UPDATED with new info: Companies continue to drop ads from Fox News’ The O’Reilly Factor in the wake of the harassment allegations surrounding its host Bill O’Reilly. By Wednesday evening, ABC News is reporting that the number of companies that have pulled their ads from the top-rated primetime program had increased to 52.

Among the new companies that removed their advertising: Advil, Bristol Myers Squibb, Jenny Craig, Jaguar, Infiniti, Geico and Reddi-wip/Con Agra, among others. 

PREVIOUS with new info – April 4: The list of companies pulling their ads from Bill O’Reilly’s Fox News Channel primetime show has now grown to 21 advertisers. The list is as follows:

Mercedes-Benz, Hyundai, BMW of North America, Mitsubishi Motors, Lexus, Constant Contact, Bayer, Ainsworth Pet Nutrition, Orkin, UNTUCKit, Allstate, Esurance (which is owned by Allstate), T. Rowe Price, GlaxoSmithKline, Sanofi, Credit Karma, Wayfair, The Wonderful Company, TrueCar, the Society for Human Resource Management and Coldwell Banker.

PREVIOUS – Fox News statement on advertising pullouts: The list of major companies is growing that say they’ve pulled ads from Bill O’Reilly’s Fox News Channel primetime show in the wake of this weekend’s New York Times report of $13 million allegedly “paid out over the years to address complaints from women about…O’Reilly’s behavior.”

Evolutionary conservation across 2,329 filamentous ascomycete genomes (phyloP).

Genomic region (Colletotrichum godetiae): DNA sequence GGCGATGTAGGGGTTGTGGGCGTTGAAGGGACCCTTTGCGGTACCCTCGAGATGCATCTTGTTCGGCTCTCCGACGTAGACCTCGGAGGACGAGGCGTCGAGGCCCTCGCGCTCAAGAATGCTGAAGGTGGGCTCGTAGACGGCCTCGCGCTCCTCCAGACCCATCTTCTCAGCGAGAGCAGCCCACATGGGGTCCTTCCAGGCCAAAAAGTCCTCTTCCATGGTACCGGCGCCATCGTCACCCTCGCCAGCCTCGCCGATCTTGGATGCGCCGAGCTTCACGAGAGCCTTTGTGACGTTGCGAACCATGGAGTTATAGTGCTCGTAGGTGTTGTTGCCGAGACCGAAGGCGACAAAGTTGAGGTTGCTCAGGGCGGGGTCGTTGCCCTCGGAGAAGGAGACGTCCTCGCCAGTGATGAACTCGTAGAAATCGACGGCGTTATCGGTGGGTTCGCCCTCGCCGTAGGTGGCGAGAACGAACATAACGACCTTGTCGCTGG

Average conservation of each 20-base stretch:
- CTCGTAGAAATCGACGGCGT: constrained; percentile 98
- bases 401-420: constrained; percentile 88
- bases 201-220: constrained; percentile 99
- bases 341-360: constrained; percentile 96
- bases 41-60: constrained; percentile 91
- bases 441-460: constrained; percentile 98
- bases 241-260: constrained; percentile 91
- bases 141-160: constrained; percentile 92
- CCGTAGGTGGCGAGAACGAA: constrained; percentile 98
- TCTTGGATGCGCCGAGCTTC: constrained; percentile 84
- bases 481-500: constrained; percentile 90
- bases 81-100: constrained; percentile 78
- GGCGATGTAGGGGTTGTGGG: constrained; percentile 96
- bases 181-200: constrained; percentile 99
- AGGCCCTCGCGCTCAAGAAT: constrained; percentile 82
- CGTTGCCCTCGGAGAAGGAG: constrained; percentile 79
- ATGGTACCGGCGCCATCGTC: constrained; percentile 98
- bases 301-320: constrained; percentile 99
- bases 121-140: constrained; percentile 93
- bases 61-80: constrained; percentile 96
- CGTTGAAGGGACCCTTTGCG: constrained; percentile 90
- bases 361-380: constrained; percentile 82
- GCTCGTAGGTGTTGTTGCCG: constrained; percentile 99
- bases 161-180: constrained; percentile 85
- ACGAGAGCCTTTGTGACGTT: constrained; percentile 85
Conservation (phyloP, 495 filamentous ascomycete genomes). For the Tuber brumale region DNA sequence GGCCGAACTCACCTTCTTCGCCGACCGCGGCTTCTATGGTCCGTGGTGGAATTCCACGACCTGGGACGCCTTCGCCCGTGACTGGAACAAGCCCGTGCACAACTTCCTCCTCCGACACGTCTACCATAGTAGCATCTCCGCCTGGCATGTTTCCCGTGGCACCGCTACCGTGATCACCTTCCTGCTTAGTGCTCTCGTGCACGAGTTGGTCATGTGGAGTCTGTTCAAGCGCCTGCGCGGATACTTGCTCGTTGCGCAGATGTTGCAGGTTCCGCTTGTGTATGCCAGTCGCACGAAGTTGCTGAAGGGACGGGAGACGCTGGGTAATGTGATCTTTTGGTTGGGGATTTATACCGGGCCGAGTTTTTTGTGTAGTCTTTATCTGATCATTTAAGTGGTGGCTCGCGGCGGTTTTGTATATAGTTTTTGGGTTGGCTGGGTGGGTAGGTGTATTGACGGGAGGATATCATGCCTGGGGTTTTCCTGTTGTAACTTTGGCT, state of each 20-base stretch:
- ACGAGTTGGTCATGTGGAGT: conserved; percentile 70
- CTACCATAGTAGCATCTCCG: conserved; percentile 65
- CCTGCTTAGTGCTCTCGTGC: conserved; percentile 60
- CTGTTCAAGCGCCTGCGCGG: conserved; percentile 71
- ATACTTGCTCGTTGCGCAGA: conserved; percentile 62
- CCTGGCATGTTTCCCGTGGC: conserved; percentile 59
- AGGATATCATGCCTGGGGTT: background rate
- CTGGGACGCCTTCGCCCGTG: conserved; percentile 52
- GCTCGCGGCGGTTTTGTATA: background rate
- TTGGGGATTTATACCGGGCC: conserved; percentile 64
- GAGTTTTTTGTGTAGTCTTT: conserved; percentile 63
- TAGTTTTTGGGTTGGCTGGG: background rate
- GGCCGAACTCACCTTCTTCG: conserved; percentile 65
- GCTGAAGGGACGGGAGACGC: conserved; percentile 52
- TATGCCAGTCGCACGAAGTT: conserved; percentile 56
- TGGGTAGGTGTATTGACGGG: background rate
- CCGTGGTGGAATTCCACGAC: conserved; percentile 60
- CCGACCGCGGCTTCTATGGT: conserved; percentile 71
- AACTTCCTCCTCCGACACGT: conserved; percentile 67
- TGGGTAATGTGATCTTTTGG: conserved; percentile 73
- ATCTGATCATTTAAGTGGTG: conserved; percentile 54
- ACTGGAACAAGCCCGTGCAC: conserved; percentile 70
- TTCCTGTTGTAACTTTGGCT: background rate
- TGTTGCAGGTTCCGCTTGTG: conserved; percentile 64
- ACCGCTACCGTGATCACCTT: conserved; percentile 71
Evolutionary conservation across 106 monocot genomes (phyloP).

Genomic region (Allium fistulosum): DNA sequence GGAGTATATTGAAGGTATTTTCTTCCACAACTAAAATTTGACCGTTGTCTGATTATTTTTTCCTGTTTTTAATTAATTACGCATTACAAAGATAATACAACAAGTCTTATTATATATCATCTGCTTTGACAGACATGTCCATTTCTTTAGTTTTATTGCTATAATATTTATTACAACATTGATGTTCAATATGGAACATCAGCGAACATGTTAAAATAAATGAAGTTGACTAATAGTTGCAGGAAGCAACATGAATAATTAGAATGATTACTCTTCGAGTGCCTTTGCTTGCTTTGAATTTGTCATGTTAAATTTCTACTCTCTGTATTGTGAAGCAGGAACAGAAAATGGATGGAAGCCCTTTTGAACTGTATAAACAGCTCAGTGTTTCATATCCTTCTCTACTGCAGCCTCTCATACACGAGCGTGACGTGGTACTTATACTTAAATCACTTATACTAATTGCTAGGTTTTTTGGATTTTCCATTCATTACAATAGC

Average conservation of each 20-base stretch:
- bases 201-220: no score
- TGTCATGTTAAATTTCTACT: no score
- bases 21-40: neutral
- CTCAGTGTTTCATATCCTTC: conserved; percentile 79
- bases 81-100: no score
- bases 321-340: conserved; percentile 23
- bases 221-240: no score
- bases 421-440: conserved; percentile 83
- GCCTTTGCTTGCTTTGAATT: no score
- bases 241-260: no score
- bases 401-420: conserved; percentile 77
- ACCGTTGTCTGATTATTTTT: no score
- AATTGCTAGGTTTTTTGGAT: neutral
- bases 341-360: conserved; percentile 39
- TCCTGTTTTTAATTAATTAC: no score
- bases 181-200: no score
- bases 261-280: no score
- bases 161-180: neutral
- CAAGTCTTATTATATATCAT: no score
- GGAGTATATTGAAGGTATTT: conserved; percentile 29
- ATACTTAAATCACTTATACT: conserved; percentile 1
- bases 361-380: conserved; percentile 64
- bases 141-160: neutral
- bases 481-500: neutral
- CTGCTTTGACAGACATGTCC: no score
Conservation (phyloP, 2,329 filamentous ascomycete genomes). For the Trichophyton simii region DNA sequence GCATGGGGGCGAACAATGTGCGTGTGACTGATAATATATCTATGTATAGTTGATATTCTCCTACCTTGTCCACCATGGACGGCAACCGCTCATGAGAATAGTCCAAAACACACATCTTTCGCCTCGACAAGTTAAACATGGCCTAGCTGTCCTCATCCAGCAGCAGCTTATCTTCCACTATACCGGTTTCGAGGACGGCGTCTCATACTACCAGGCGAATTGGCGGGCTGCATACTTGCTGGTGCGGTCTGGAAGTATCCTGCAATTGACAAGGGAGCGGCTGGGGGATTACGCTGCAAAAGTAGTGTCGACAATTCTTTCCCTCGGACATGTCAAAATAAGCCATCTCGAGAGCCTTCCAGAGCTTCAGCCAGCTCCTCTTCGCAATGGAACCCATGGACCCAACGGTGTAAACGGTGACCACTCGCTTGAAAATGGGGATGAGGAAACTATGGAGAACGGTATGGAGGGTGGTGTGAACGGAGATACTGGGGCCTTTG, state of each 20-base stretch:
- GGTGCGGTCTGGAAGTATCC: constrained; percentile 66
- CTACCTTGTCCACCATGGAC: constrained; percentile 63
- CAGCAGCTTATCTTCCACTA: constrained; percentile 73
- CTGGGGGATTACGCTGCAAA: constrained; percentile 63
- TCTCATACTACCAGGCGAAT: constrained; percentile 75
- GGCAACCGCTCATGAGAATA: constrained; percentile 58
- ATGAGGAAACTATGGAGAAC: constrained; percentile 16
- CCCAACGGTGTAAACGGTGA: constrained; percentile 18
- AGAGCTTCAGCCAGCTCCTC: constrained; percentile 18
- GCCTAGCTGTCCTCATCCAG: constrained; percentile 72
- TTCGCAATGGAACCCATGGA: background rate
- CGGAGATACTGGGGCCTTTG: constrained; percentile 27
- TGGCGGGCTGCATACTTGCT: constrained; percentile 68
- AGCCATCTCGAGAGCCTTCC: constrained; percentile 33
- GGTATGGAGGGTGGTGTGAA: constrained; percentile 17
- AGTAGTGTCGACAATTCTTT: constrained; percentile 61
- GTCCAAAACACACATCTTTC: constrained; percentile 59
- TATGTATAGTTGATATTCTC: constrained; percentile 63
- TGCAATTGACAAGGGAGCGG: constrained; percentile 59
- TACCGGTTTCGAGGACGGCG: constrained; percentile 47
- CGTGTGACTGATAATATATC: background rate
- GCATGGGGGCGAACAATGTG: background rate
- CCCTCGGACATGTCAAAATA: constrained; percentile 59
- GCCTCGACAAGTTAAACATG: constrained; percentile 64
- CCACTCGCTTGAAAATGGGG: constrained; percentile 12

About 18 advertisers have issued statements about pulling their ads from the show, but have not said they are pulling their ads from Fox News Channel. In fact, FNC says otherwise:

“We value our partners and are working with them to address their current concerns about The O’Reilly Factor. ” Fox News EVP Ad Sales Paul Rittenberg said in a statement, adding, “At this time, the ad buys of those clients have been re-expressed into other FNC programs.”

O’Reilly’s program has been the most-watched program in the cable news landscape for 14 years, recently clocking its highest-rated quarter ever. O’Reilly has denied all allegations against him.

Fox News